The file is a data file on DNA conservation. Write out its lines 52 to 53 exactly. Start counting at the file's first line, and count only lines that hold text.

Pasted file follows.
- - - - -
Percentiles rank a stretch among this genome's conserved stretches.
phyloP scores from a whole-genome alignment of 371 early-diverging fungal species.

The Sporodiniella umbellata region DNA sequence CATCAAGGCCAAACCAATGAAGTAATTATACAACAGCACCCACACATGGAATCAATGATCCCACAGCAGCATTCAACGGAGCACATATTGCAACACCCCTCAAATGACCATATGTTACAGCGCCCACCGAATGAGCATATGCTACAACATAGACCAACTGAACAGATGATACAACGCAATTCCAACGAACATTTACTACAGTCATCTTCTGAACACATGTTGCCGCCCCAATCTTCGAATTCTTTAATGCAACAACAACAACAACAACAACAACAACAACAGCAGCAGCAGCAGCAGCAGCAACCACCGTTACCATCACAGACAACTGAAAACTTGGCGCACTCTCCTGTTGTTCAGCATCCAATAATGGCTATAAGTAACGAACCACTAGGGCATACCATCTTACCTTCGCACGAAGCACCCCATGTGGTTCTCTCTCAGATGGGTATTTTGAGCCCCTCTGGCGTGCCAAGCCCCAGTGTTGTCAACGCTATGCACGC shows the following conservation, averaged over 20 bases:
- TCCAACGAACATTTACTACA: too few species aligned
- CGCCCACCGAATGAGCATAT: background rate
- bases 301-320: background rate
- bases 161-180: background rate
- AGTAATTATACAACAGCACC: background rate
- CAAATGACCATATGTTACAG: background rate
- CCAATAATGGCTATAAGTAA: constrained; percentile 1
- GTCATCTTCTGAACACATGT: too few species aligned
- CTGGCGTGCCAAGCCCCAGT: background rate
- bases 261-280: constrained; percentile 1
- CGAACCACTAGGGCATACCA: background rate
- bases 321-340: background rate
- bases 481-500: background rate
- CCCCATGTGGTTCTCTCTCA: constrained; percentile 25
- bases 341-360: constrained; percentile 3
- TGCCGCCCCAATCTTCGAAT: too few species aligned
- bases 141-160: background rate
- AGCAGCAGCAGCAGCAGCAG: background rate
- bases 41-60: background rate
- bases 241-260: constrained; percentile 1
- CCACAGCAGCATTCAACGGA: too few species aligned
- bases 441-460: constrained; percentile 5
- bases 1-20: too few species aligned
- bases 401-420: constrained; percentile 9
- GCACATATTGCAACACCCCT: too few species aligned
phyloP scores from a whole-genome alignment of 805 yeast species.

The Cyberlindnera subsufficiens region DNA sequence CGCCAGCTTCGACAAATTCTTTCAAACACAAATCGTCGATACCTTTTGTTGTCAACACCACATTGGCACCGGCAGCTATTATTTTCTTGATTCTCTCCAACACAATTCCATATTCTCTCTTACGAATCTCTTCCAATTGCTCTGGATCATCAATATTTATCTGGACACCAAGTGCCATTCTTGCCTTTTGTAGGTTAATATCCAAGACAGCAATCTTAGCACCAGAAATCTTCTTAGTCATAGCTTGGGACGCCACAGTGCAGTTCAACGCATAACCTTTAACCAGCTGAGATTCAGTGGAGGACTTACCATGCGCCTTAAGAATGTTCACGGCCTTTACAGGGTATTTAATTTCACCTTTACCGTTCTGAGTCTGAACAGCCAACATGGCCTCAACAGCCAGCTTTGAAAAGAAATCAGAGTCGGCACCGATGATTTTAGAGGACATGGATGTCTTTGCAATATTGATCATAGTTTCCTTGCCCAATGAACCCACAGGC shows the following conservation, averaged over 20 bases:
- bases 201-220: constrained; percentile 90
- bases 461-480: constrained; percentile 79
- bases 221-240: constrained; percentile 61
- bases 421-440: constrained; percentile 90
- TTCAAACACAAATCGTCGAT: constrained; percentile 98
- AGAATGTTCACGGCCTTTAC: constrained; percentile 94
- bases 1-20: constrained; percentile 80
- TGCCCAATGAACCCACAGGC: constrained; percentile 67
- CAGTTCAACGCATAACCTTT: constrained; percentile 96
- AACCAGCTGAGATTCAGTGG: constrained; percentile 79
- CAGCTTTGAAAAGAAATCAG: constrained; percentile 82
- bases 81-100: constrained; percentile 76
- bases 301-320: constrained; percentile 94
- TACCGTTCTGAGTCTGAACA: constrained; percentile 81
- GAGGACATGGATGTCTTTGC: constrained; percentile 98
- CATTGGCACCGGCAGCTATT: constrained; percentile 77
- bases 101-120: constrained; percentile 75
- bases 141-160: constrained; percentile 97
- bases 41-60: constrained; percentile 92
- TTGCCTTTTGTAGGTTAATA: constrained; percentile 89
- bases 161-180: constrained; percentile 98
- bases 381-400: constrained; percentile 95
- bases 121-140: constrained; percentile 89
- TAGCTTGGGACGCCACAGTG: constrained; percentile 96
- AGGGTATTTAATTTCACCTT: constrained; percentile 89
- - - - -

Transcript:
- bases 381-400: constrained; percentile 95
- bases 121-140: constrained; percentile 89